Detroit Institute of Music Education to Close Its Doors After Six Years

Detroit Institute of Music Education DIME
Courtesy of DIME Group

Exterior of the Detroit Institute of Music Education

Founders Sarah Clayman and Kevin Nixon say DIME was forced to shutter operations after MSU Denver unexpectedly terminated its partnership agreement with the university.

The Detroit Institute of Music Education (DIME) is permanently closing its doors after six years in operation, the school has announced.

In a statement released Wednesday, DIME founders Sarah Clayman and Kevin Nixon attributed the closure of both its Detroit and Denver campuses to the Metropolitan State University of Denver’s decision to end its partnership agreement with the music school. Clayman and Nixon claim MSU Denver “voluntarily breached” the agreement by refusing to adhere to the 360-day notice period of termination that would have allowed DIME to seek out other partners and enable it to recruit and educate students for Fall 2020 and Spring 2021.

“On March 16th 2020, as the COVID 19 lockdown began, and without prior notice to DIME Directors or senior management, Metropolitan State University of Denver unilaterally announced by email to all DIME students and faculty that they were ending the MSU Denver at DIME partnership agreement,” the statement reads. “Consequently, DIME has been forced to close its physical music education colleges DIME Detroit and DIME Denver.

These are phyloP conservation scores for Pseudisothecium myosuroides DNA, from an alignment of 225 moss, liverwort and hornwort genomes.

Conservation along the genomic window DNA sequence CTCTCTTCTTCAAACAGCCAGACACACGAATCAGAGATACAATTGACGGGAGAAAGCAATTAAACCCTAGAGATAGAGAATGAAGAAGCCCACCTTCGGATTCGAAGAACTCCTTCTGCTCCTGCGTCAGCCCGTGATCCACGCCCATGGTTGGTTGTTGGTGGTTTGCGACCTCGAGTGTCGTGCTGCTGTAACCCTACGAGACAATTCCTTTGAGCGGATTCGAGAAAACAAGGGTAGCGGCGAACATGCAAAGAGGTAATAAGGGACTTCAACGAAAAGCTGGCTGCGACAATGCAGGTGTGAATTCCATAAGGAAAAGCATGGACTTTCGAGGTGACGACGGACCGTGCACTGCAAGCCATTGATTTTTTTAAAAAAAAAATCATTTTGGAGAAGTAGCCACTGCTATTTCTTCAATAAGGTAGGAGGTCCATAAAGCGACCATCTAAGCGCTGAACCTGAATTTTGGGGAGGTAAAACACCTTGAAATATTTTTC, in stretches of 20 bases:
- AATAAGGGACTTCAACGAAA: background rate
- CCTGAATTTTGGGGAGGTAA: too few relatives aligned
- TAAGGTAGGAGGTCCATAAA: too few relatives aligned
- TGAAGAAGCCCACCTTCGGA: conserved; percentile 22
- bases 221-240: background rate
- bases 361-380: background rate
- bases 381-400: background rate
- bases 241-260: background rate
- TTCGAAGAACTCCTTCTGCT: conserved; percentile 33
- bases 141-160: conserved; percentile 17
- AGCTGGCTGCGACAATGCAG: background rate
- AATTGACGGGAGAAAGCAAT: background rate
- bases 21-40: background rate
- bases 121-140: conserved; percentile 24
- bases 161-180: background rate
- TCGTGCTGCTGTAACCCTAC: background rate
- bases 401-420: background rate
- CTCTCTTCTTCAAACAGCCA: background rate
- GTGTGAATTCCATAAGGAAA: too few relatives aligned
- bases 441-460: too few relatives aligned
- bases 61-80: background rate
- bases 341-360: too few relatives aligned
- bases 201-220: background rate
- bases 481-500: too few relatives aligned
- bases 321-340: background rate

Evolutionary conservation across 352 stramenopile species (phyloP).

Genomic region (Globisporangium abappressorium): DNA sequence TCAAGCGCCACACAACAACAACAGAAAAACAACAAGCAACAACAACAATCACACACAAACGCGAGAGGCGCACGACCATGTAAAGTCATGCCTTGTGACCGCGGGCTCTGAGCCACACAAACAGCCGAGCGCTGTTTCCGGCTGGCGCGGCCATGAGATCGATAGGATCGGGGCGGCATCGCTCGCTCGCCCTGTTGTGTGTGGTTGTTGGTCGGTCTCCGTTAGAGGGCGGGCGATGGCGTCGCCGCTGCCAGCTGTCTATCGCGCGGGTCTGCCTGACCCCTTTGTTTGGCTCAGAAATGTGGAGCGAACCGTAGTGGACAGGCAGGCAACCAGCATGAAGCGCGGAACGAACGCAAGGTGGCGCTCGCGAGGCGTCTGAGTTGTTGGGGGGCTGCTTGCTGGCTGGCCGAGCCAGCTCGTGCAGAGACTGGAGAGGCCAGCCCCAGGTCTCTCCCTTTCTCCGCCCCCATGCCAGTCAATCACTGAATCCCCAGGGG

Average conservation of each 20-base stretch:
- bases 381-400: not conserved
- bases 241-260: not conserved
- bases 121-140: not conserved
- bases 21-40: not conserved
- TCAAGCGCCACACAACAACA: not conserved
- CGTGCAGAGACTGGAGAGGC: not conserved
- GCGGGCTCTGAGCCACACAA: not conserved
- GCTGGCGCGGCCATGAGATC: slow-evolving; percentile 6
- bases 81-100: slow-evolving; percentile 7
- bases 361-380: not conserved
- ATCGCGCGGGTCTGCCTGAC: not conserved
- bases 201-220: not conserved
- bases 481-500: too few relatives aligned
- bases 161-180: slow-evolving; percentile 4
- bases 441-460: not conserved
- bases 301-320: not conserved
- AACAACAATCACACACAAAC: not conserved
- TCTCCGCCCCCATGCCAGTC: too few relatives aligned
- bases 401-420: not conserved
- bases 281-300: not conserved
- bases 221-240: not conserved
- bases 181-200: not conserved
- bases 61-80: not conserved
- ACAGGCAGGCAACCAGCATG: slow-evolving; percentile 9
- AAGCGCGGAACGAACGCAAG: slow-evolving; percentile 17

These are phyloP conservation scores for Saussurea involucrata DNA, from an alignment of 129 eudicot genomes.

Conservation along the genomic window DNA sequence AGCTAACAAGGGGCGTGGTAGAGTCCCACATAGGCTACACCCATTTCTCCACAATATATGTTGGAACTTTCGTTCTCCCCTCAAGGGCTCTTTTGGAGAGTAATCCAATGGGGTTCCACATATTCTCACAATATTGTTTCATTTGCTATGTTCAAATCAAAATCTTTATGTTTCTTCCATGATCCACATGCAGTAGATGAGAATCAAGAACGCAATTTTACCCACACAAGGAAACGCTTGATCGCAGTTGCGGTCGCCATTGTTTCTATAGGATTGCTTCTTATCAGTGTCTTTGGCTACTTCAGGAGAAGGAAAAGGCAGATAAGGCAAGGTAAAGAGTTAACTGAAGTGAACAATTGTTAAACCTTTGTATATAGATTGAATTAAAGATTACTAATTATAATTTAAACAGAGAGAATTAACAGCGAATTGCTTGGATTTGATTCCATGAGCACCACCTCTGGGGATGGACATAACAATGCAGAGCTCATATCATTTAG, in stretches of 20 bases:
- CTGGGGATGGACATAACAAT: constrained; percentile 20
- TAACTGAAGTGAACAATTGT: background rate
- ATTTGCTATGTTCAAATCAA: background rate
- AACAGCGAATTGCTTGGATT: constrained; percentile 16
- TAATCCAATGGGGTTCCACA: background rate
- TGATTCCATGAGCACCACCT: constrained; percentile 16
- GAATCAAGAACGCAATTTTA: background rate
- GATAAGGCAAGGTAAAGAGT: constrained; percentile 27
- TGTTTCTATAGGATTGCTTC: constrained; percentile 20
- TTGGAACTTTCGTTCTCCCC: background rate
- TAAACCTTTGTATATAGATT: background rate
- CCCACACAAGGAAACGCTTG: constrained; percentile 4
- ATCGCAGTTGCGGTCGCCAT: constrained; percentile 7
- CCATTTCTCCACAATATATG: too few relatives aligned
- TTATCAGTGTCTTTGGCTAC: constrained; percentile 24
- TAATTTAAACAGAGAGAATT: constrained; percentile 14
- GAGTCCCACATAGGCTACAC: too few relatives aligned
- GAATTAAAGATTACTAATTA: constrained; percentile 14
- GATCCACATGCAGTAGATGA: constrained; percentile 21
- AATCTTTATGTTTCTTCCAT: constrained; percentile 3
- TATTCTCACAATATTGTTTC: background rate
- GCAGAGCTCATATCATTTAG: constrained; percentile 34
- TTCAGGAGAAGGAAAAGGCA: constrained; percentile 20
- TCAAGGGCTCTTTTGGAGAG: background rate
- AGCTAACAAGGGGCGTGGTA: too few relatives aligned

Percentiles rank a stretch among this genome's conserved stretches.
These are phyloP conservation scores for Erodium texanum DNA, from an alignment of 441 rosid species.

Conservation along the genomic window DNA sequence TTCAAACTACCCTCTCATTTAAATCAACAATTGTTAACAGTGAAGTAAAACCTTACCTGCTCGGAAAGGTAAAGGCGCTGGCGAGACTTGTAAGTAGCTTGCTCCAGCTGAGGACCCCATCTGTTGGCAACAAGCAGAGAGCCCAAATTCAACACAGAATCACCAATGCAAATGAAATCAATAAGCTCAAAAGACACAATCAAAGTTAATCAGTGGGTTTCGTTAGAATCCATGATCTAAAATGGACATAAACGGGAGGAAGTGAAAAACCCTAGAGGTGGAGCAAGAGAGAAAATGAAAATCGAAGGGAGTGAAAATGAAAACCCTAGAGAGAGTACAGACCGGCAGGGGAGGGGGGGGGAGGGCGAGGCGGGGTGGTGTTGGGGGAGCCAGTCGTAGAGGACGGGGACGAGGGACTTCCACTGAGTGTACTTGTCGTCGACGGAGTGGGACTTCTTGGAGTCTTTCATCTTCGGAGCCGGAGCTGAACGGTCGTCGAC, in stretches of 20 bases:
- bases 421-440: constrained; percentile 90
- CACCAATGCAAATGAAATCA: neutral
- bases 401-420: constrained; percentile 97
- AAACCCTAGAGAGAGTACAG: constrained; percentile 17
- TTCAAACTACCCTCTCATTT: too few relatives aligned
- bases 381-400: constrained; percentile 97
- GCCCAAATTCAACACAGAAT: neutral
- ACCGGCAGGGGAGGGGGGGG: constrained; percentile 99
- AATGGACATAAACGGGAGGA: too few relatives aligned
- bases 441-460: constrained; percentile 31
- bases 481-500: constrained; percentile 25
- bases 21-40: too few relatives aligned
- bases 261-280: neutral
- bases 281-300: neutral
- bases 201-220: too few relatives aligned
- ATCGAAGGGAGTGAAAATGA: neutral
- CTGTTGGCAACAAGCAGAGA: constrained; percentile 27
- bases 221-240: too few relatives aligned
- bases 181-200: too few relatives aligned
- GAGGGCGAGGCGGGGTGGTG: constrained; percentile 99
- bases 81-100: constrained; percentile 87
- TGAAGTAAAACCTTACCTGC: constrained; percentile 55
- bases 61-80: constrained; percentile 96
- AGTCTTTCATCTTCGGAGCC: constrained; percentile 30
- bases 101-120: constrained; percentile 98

“On that same day, all DIME students also received a second notice from MSU Denver claiming that their music department could teach-out the current students at both campus’s without DIME and DIME’s Music and Music Business curriculum, despite their own curriculum being that of a standard classical music department.”

In a statement provided to Billboard, MSU Denver COO Larry Sampler refuted Clayman and Nixon's characterization of the partnership's dissolution. In it, he claims MSU Denver provided DIME with 365 days notice of its determination to terminate the agreement and that it was the decision of DIME leadership to immediately end the partnership after MSU Denver requested an audit of the school's financials:

"The MSU Denver-DIME partnership, signed in 2015, was to be an innovative program to educate musicians and those who sought to work in the music industry, but for whom the traditional university education didn’t fit. Initial expectations were high: However, after 5 years, and per an independent marketing study done in 2019, the financial prospects for the partnership going forward were impossibly dire.

"As of 2019, enrollment at both DIME locations (Denver and Detroit) produced only 168 students; less than half the 349 students required for the partnership to break even. Consolidated financial data for both DIME locations showed that in June of 2019 total tuition received was under $2M, while expenses were almost $4M. And, per projections agreed by both MSU Denver and DIME, these numbers were not expected to improve significantly in the coming years.